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Association between 25-Hydroxy Vitamin D and volumetric breast density via a fully automated software VolparaTM in the reproductive age group.

Byline: Bushra Wasim, Khalid Khan and Mohd Abdul Samad

ABSTRACT

Objective: To determine the association between serum 25 hydroxyvitamin D levels and percent breast density among asymptomatic premenopausal women.

Methods: Hundred asymptomatic, pre-menopausal women who visited the General Surgery Breast Clinic, Patel Hospital, Karachi, Pakistan between 3rd March and 10th November, 2015 were included in this study. The serum 25 (OH)D and calcium levels were measured and mammographic density (MD) was assessed using automated volumetric breast density software, Volpara Research (algorithm version 1.5.1, Volpara solutions Ltd, Wellington, NZ) on the same day. The volumetric breast density (VBD) was categorized as; VG1: 0% - 4.5 %; VG2: 4.6% - 7.5%; VG3: 7.6% - 15.5% and VG4 >15.5%. Mean serum 25(OH)D and calcium levels were compared across the four volumetric breast density categories. The percent volumetric density was also correlated with anthropometric measurements and other related variables.

Results: No significant difference was found in mean serum 25 (OH)D level across the four groups (15.87 Vs. 12.40 Vs. 8.99 Vs. 9.68; p-value = 0.106). The percent VBD were found significantly negatively correlated with age (r = - 0.365; p-value = 0.001), weight (r = - 0.575; p-value = 0.001), height (r = - 0.197; p-value = 0.049), and BMI (r = - 0.519; p-value = 0.001). The serum Vitamin D, and calcium levels were not found significantly correlated with percent VBD (p-value > 0.05).

Conclusion: No significant association exists between serum 25(OH)D level and breast density.

KEY WORDS: 25(OH)D, Breast Cancer, breast density, mammographic density, Volpara, premenopausal.

INTRODUCTION

Breast cancer is one of the most prevalent cancers worldwide,1 with more than 1.2 million people being diagnosed with the disease yearly.2 The incidence of breast cancer has been reported highest among Jewish women and Asian population.3 Breast cancer incidence is also on the rise in Pakistan, with one in every nine females being affected.4 It is the most frequent cancer reported among women in Karachi, accounting for one third of the cancers in females.4 Despite, the cultural norms of Pakistani women where early marriages, multiparty and longer breast feeding are common, Pakistani women are still at high risk of developing breast cancer.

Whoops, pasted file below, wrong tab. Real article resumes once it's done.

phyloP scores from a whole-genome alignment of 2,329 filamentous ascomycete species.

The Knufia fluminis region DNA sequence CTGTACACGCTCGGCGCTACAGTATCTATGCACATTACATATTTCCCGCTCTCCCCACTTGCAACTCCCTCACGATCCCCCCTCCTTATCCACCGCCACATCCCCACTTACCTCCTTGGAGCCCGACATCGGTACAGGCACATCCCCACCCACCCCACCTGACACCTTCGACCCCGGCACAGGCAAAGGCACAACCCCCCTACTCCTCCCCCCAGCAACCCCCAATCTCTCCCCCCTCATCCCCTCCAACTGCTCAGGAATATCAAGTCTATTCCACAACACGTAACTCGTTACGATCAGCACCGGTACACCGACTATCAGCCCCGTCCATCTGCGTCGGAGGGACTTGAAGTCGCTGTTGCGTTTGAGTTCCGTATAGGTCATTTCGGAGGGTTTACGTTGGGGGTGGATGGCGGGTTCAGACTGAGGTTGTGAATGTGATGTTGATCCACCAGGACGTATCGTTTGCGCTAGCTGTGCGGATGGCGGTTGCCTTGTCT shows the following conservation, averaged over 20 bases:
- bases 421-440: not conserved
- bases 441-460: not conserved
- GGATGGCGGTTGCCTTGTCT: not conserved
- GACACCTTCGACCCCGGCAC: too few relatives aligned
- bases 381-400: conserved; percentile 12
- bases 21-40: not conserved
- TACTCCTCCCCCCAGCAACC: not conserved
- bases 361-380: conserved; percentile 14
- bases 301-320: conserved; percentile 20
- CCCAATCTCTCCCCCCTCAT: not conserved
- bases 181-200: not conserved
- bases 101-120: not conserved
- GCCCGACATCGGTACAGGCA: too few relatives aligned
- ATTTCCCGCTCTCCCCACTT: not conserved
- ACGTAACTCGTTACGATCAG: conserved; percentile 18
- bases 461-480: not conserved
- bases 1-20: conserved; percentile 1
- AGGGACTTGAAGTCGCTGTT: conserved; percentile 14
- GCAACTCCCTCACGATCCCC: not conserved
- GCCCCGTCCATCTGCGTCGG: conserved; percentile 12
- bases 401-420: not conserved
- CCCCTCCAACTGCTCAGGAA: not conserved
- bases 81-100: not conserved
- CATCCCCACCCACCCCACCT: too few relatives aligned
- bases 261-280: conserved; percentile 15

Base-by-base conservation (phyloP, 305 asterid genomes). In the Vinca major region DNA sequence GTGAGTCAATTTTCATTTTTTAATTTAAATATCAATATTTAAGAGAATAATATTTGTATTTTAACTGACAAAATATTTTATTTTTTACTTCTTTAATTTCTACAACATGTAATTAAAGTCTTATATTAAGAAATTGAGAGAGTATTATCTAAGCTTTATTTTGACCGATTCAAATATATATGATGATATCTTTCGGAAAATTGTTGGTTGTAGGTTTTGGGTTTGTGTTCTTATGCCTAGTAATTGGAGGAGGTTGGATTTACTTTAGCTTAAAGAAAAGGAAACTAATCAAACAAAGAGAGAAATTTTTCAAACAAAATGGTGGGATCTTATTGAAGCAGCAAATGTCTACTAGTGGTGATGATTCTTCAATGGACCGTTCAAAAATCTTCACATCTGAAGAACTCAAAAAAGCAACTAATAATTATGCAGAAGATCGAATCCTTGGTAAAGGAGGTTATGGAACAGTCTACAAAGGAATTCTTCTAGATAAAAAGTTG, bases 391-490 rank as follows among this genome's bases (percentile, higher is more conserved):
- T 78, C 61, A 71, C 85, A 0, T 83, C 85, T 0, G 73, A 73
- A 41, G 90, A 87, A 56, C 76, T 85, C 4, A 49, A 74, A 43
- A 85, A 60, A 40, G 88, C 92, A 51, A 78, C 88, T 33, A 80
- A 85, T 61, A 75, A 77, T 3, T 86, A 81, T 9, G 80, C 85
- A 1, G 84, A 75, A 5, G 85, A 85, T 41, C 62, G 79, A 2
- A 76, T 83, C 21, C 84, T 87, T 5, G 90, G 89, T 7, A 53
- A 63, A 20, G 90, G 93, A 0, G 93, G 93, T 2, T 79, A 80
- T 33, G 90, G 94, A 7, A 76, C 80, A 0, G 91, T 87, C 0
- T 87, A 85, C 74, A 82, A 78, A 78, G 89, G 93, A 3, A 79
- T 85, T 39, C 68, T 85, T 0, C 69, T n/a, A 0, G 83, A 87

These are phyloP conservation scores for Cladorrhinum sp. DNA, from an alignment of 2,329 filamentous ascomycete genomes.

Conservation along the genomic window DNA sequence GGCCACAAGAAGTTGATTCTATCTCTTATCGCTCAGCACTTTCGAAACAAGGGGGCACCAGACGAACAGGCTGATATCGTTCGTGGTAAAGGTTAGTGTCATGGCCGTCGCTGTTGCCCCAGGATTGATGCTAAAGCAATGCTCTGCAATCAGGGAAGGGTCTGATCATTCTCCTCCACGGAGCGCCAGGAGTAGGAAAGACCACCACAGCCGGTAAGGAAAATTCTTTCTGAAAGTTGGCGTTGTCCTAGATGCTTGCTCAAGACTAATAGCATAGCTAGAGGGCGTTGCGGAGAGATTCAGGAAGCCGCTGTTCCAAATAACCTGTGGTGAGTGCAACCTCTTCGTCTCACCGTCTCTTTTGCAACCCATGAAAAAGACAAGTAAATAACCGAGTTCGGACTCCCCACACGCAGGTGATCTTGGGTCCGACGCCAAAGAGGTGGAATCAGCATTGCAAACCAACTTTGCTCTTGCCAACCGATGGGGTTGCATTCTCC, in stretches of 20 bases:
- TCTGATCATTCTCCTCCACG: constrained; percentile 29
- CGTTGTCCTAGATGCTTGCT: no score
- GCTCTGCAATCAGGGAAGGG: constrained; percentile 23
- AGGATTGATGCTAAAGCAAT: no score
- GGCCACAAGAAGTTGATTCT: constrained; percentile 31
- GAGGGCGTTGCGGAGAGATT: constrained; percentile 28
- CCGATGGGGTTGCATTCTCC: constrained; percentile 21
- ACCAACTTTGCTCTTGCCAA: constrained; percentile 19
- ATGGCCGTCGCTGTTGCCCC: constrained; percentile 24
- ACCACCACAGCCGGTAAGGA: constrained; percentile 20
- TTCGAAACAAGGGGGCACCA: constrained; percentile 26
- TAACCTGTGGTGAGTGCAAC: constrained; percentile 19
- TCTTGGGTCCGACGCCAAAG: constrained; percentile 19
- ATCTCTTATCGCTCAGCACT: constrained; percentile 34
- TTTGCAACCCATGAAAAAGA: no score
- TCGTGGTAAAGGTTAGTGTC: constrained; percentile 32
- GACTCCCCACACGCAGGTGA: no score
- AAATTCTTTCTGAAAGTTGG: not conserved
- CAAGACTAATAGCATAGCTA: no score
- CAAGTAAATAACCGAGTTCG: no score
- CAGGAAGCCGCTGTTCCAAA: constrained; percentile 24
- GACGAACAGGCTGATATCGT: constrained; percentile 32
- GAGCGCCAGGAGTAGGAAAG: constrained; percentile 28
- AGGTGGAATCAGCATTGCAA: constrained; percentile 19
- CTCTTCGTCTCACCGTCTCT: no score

Recently, there has been much focus on modifiable risk factors i.e. mammographic density (MD), obesity and dietary factors. MD refers to the relative proportions of radiolucent fat and radio dense fibro glandular tissue within the breast on mammography,5 and has been identified as an independent and significant risk factor for developing breast cancer. It has been reported that the risk of breast cancer in women with the highest MD is four to six times higher.1 Given the consistency of evidence and the strong magnitude of the associations observed, mammographic density may be an intermediate biomarker of breast cancer and has been used as a surrogate endpoint for breast cancer risk in some studies.6 MD is typically assessed using the American College of Radiology's BI-RADS (Breast Imaging-Reporting and Data System) breast composition categories.7

However, due to the subjective, visual nature of BI-RADS, automated quantitative methods have now been developed.

Vitamin D, which influences cell proliferation, calcium absorption and breast tissue characteristics have been found inversely correlated with the risk of breast cancer. The results of the meta-analysis reported an inverse association between vitamin D intake and the risk of breast cancer in both pre and post-menopausal women.8 Another study conducted in United States in 2006 among 487 women reported no significant association between serum vitamin D levels and breast density, however percent breast density was lowest among those in the highest vitamin D quartile.9 The study had a time lag of up to 8 years between blood sampling and mammography. Thus, the possibility remains of the confounding effect by time lag between serum vitamin D measurements and mammography.

The results of previous studies identifying an association between vitamin D and breast density were inconsistent. Thus, this study was conducted to evaluate the association between vitamin D and breast density among asymptomatic premenopausal women.

METHODS

Study Participants: Study subjects included the asymptomatic, pre-menopausal women between 20 to 40 years who visited the General Surgery Breast Clinic, Patel Hospital, Karachi, Pakistan between March 3 and November 10, 2015. Women eligible to be included in this study underwent measurement of serum vitamin D levels and mammography simultaneously. Women with history of breast cancer, history of breast surgery, pregnant or lactating, unknown menopausal status and taking oral contraceptives were excluded. The study was approved by Institutional review board of Ziauddin University Hospital. Written informed consent was obtained from all the participants prior to recruitment in the study, and anonymity and confidentiality of the data was maintained throughout the research.

Serum 25 (OH) D and Calcium Analysis: The serum samples from patients were obtained from median cubital vein, and serum 25 (OH) D and serum Calcium levels were assayed via chemiluminescence immunoassay. All patients were sent to the radiology department for mammography examination on the same day after their serum samples were taken. A minimum difference of one hour was kept between serum sampling and mammographic examination.

Mammographic Breast Density: Two standard screening views, i.e., cranial-caudal (CC) and medio-lateral oblique (MLO) of each breast from all study participants were obtained using a single manufacturer x-ray system (Fuji CR Lilium) and evaluated by a single trained radiologist. MD was assessed using automated volumetric breast density software, VolparaResearch (algorithm version 1.5.1, Volpara solutions Ltd, Wellington, NZ).